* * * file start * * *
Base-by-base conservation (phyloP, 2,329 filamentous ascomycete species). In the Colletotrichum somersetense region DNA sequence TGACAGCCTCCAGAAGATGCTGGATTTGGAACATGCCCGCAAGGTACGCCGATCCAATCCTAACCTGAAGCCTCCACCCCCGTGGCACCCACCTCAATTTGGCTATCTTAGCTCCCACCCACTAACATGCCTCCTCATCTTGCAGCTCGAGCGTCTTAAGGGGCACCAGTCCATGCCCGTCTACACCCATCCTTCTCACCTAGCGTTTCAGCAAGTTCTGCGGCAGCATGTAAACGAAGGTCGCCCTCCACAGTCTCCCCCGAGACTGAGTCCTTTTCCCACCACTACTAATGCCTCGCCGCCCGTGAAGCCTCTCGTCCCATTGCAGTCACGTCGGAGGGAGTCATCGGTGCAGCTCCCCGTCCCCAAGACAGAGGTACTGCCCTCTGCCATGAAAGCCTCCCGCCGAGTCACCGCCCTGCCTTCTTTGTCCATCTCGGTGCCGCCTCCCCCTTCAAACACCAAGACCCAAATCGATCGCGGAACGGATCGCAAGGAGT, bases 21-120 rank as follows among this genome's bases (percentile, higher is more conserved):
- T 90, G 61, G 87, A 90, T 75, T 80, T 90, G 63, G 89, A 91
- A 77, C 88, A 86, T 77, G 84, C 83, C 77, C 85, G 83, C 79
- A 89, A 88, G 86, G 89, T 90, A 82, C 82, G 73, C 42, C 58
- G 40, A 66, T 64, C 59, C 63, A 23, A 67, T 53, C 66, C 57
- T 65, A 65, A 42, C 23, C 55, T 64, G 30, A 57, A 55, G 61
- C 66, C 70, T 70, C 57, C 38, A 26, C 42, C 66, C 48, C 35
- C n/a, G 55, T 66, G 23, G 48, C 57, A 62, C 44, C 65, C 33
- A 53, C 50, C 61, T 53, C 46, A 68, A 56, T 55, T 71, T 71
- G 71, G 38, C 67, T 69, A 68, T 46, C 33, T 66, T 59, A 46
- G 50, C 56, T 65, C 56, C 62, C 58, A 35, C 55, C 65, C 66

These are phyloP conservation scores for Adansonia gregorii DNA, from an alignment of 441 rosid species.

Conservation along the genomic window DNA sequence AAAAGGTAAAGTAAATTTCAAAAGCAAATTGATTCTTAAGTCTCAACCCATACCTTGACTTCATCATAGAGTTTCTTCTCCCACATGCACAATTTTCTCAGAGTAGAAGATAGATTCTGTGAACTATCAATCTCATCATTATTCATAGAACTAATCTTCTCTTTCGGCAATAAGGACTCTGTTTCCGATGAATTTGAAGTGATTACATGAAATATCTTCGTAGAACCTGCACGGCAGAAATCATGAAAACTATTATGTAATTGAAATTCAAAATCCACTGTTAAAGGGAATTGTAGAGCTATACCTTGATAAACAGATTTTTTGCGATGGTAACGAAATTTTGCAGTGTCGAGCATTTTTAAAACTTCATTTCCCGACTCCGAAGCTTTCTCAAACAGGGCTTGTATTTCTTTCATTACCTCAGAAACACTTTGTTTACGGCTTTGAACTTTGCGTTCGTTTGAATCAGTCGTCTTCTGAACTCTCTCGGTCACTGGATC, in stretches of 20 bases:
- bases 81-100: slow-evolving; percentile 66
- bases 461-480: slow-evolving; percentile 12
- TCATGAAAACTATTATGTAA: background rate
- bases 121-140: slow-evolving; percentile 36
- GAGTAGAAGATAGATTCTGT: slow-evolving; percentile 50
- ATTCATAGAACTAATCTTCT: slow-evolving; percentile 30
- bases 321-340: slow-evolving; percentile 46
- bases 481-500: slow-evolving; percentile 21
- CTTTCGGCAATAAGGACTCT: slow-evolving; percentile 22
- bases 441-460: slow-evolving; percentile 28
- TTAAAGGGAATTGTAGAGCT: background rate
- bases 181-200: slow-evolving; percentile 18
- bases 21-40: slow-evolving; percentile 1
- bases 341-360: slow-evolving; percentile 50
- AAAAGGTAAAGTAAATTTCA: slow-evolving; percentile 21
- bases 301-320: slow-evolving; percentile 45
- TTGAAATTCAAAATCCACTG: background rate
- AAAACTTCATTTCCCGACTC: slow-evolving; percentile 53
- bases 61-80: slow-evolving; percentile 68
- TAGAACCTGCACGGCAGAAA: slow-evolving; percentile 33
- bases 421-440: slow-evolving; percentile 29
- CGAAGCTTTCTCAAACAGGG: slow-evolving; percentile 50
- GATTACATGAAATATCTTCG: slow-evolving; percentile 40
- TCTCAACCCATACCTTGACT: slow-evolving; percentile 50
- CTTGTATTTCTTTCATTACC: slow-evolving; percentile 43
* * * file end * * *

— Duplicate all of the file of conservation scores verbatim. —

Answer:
Base-by-base conservation (phyloP, 2,329 filamentous ascomycete species). In the Colletotrichum somersetense region DNA sequence TGACAGCCTCCAGAAGATGCTGGATTTGGAACATGCCCGCAAGGTACGCCGATCCAATCCTAACCTGAAGCCTCCACCCCCGTGGCACCCACCTCAATTTGGCTATCTTAGCTCCCACCCACTAACATGCCTCCTCATCTTGCAGCTCGAGCGTCTTAAGGGGCACCAGTCCATGCCCGTCTACACCCATCCTTCTCACCTAGCGTTTCAGCAAGTTCTGCGGCAGCATGTAAACGAAGGTCGCCCTCCACAGTCTCCCCCGAGACTGAGTCCTTTTCCCACCACTACTAATGCCTCGCCGCCCGTGAAGCCTCTCGTCCCATTGCAGTCACGTCGGAGGGAGTCATCGGTGCAGCTCCCCGTCCCCAAGACAGAGGTACTGCCCTCTGCCATGAAAGCCTCCCGCCGAGTCACCGCCCTGCCTTCTTTGTCCATCTCGGTGCCGCCTCCCCCTTCAAACACCAAGACCCAAATCGATCGCGGAACGGATCGCAAGGAGT, bases 21-120 rank as follows among this genome's bases (percentile, higher is more conserved):
- T 90, G 61, G 87, A 90, T 75, T 80, T 90, G 63, G 89, A 91
- A 77, C 88, A 86, T 77, G 84, C 83, C 77, C 85, G 83, C 79
- A 89, A 88, G 86, G 89, T 90, A 82, C 82, G 73, C 42, C 58
- G 40, A 66, T 64, C 59, C 63, A 23, A 67, T 53, C 66, C 57
- T 65, A 65, A 42, C 23, C 55, T 64, G 30, A 57, A 55, G 61
- C 66, C 70, T 70, C 57, C 38, A 26, C 42, C 66, C 48, C 35
- C n/a, G 55, T 66, G 23, G 48, C 57, A 62, C 44, C 65, C 33
- A 53, C 50, C 61, T 53, C 46, A 68, A 56, T 55, T 71, T 71
- G 71, G 38, C 67, T 69, A 68, T 46, C 33, T 66, T 59, A 46
- G 50, C 56, T 65, C 56, C 62, C 58, A 35, C 55, C 65, C 66

These are phyloP conservation scores for Adansonia gregorii DNA, from an alignment of 441 rosid species.

Conservation along the genomic window DNA sequence AAAAGGTAAAGTAAATTTCAAAAGCAAATTGATTCTTAAGTCTCAACCCATACCTTGACTTCATCATAGAGTTTCTTCTCCCACATGCACAATTTTCTCAGAGTAGAAGATAGATTCTGTGAACTATCAATCTCATCATTATTCATAGAACTAATCTTCTCTTTCGGCAATAAGGACTCTGTTTCCGATGAATTTGAAGTGATTACATGAAATATCTTCGTAGAACCTGCACGGCAGAAATCATGAAAACTATTATGTAATTGAAATTCAAAATCCACTGTTAAAGGGAATTGTAGAGCTATACCTTGATAAACAGATTTTTTGCGATGGTAACGAAATTTTGCAGTGTCGAGCATTTTTAAAACTTCATTTCCCGACTCCGAAGCTTTCTCAAACAGGGCTTGTATTTCTTTCATTACCTCAGAAACACTTTGTTTACGGCTTTGAACTTTGCGTTCGTTTGAATCAGTCGTCTTCTGAACTCTCTCGGTCACTGGATC, in stretches of 20 bases:
- bases 81-100: slow-evolving; percentile 66
- bases 461-480: slow-evolving; percentile 12
- TCATGAAAACTATTATGTAA: background rate
- bases 121-140: slow-evolving; percentile 36
- GAGTAGAAGATAGATTCTGT: slow-evolving; percentile 50
- ATTCATAGAACTAATCTTCT: slow-evolving; percentile 30
- bases 321-340: slow-evolving; percentile 46
- bases 481-500: slow-evolving; percentile 21
- CTTTCGGCAATAAGGACTCT: slow-evolving; percentile 22
- bases 441-460: slow-evolving; percentile 28
- TTAAAGGGAATTGTAGAGCT: background rate
- bases 181-200: slow-evolving; percentile 18
- bases 21-40: slow-evolving; percentile 1
- bases 341-360: slow-evolving; percentile 50
- AAAAGGTAAAGTAAATTTCA: slow-evolving; percentile 21
- bases 301-320: slow-evolving; percentile 45
- TTGAAATTCAAAATCCACTG: background rate
- AAAACTTCATTTCCCGACTC: slow-evolving; percentile 53
- bases 61-80: slow-evolving; percentile 68
- TAGAACCTGCACGGCAGAAA: slow-evolving; percentile 33
- bases 421-440: slow-evolving; percentile 29
- CGAAGCTTTCTCAAACAGGG: slow-evolving; percentile 50
- GATTACATGAAATATCTTCG: slow-evolving; percentile 40
- TCTCAACCCATACCTTGACT: slow-evolving; percentile 50
- CTTGTATTTCTTTCATTACC: slow-evolving; percentile 43